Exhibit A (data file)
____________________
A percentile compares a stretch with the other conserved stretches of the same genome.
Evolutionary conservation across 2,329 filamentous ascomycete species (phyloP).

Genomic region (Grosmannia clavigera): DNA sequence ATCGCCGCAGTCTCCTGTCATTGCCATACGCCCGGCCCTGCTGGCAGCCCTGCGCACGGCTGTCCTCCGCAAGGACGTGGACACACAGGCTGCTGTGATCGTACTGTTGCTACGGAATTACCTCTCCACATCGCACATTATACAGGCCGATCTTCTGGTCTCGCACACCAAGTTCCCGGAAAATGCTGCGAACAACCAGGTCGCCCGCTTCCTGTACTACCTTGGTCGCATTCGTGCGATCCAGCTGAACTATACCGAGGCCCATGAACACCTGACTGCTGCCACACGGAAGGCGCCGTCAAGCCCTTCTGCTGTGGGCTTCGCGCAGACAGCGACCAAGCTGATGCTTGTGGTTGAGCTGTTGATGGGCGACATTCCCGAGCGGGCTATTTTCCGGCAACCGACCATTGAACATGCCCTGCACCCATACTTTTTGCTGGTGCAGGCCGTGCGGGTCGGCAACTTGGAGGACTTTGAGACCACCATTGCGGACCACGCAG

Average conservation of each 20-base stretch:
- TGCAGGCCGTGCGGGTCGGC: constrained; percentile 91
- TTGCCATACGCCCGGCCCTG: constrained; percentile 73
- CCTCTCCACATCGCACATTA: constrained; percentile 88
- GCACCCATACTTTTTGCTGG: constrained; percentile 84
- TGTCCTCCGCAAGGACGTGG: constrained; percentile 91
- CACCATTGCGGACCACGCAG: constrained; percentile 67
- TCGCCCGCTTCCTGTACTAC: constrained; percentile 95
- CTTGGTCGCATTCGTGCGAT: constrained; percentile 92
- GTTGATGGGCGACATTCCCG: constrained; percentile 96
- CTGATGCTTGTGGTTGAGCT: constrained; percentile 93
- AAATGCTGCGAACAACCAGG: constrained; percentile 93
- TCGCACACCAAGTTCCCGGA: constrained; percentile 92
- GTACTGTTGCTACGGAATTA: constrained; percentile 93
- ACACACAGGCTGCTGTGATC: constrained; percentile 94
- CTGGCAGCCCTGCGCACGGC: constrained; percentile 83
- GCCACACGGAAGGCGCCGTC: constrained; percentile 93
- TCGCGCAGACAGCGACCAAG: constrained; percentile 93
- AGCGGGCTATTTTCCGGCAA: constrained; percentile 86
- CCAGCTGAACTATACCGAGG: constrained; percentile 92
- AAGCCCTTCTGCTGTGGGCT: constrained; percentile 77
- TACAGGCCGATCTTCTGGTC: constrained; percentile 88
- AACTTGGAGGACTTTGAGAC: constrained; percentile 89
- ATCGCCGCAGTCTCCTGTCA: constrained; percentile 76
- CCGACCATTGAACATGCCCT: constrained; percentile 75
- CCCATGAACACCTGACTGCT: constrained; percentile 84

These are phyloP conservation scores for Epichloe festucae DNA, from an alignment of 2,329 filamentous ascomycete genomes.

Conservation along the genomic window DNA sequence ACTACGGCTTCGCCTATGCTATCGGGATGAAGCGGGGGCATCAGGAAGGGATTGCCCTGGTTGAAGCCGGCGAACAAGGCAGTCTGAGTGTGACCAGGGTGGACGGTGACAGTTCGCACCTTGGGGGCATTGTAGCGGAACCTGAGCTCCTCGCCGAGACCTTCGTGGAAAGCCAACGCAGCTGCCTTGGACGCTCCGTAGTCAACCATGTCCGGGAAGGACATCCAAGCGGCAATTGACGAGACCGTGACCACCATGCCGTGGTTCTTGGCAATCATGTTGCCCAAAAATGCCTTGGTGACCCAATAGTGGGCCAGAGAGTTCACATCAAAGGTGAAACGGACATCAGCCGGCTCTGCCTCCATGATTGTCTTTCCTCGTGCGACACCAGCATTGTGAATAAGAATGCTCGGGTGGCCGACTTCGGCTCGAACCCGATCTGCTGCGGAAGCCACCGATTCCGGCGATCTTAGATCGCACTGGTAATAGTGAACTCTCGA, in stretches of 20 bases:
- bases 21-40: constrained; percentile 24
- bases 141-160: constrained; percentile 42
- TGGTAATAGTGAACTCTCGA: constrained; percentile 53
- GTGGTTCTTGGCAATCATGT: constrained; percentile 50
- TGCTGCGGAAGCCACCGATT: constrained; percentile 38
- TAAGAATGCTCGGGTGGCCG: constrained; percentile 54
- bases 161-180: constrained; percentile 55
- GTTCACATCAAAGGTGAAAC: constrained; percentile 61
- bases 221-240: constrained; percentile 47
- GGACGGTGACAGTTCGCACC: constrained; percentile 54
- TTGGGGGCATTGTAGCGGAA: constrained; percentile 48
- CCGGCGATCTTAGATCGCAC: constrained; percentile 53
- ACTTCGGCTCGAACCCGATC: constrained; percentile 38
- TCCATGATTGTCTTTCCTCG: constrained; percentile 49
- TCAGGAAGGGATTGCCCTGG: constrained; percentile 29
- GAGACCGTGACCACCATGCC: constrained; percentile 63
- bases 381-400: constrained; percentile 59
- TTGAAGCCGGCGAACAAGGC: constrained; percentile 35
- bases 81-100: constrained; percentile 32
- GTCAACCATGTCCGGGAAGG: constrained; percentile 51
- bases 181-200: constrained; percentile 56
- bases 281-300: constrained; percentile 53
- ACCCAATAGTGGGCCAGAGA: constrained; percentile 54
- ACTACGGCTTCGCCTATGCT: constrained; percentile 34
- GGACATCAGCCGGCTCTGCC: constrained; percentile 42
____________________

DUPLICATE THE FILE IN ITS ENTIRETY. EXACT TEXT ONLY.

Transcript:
A percentile compares a stretch with the other conserved stretches of the same genome.
Evolutionary conservation across 2,329 filamentous ascomycete species (phyloP).

Genomic region (Grosmannia clavigera): DNA sequence ATCGCCGCAGTCTCCTGTCATTGCCATACGCCCGGCCCTGCTGGCAGCCCTGCGCACGGCTGTCCTCCGCAAGGACGTGGACACACAGGCTGCTGTGATCGTACTGTTGCTACGGAATTACCTCTCCACATCGCACATTATACAGGCCGATCTTCTGGTCTCGCACACCAAGTTCCCGGAAAATGCTGCGAACAACCAGGTCGCCCGCTTCCTGTACTACCTTGGTCGCATTCGTGCGATCCAGCTGAACTATACCGAGGCCCATGAACACCTGACTGCTGCCACACGGAAGGCGCCGTCAAGCCCTTCTGCTGTGGGCTTCGCGCAGACAGCGACCAAGCTGATGCTTGTGGTTGAGCTGTTGATGGGCGACATTCCCGAGCGGGCTATTTTCCGGCAACCGACCATTGAACATGCCCTGCACCCATACTTTTTGCTGGTGCAGGCCGTGCGGGTCGGCAACTTGGAGGACTTTGAGACCACCATTGCGGACCACGCAG

Average conservation of each 20-base stretch:
- TGCAGGCCGTGCGGGTCGGC: constrained; percentile 91
- TTGCCATACGCCCGGCCCTG: constrained; percentile 73
- CCTCTCCACATCGCACATTA: constrained; percentile 88
- GCACCCATACTTTTTGCTGG: constrained; percentile 84
- TGTCCTCCGCAAGGACGTGG: constrained; percentile 91
- CACCATTGCGGACCACGCAG: constrained; percentile 67
- TCGCCCGCTTCCTGTACTAC: constrained; percentile 95
- CTTGGTCGCATTCGTGCGAT: constrained; percentile 92
- GTTGATGGGCGACATTCCCG: constrained; percentile 96
- CTGATGCTTGTGGTTGAGCT: constrained; percentile 93
- AAATGCTGCGAACAACCAGG: constrained; percentile 93
- TCGCACACCAAGTTCCCGGA: constrained; percentile 92
- GTACTGTTGCTACGGAATTA: constrained; percentile 93
- ACACACAGGCTGCTGTGATC: constrained; percentile 94
- CTGGCAGCCCTGCGCACGGC: constrained; percentile 83
- GCCACACGGAAGGCGCCGTC: constrained; percentile 93
- TCGCGCAGACAGCGACCAAG: constrained; percentile 93
- AGCGGGCTATTTTCCGGCAA: constrained; percentile 86
- CCAGCTGAACTATACCGAGG: constrained; percentile 92
- AAGCCCTTCTGCTGTGGGCT: constrained; percentile 77
- TACAGGCCGATCTTCTGGTC: constrained; percentile 88
- AACTTGGAGGACTTTGAGAC: constrained; percentile 89
- ATCGCCGCAGTCTCCTGTCA: constrained; percentile 76
- CCGACCATTGAACATGCCCT: constrained; percentile 75
- CCCATGAACACCTGACTGCT: constrained; percentile 84

These are phyloP conservation scores for Epichloe festucae DNA, from an alignment of 2,329 filamentous ascomycete genomes.

Conservation along the genomic window DNA sequence ACTACGGCTTCGCCTATGCTATCGGGATGAAGCGGGGGCATCAGGAAGGGATTGCCCTGGTTGAAGCCGGCGAACAAGGCAGTCTGAGTGTGACCAGGGTGGACGGTGACAGTTCGCACCTTGGGGGCATTGTAGCGGAACCTGAGCTCCTCGCCGAGACCTTCGTGGAAAGCCAACGCAGCTGCCTTGGACGCTCCGTAGTCAACCATGTCCGGGAAGGACATCCAAGCGGCAATTGACGAGACCGTGACCACCATGCCGTGGTTCTTGGCAATCATGTTGCCCAAAAATGCCTTGGTGACCCAATAGTGGGCCAGAGAGTTCACATCAAAGGTGAAACGGACATCAGCCGGCTCTGCCTCCATGATTGTCTTTCCTCGTGCGACACCAGCATTGTGAATAAGAATGCTCGGGTGGCCGACTTCGGCTCGAACCCGATCTGCTGCGGAAGCCACCGATTCCGGCGATCTTAGATCGCACTGGTAATAGTGAACTCTCGA, in stretches of 20 bases:
- bases 21-40: constrained; percentile 24
- bases 141-160: constrained; percentile 42
- TGGTAATAGTGAACTCTCGA: constrained; percentile 53
- GTGGTTCTTGGCAATCATGT: constrained; percentile 50
- TGCTGCGGAAGCCACCGATT: constrained; percentile 38
- TAAGAATGCTCGGGTGGCCG: constrained; percentile 54
- bases 161-180: constrained; percentile 55
- GTTCACATCAAAGGTGAAAC: constrained; percentile 61
- bases 221-240: constrained; percentile 47
- GGACGGTGACAGTTCGCACC: constrained; percentile 54
- TTGGGGGCATTGTAGCGGAA: constrained; percentile 48
- CCGGCGATCTTAGATCGCAC: constrained; percentile 53
- ACTTCGGCTCGAACCCGATC: constrained; percentile 38
- TCCATGATTGTCTTTCCTCG: constrained; percentile 49
- TCAGGAAGGGATTGCCCTGG: constrained; percentile 29
- GAGACCGTGACCACCATGCC: constrained; percentile 63
- bases 381-400: constrained; percentile 59
- TTGAAGCCGGCGAACAAGGC: constrained; percentile 35
- bases 81-100: constrained; percentile 32
- GTCAACCATGTCCGGGAAGG: constrained; percentile 51
- bases 181-200: constrained; percentile 56
- bases 281-300: constrained; percentile 53
- ACCCAATAGTGGGCCAGAGA: constrained; percentile 54
- ACTACGGCTTCGCCTATGCT: constrained; percentile 34
- GGACATCAGCCGGCTCTGCC: constrained; percentile 42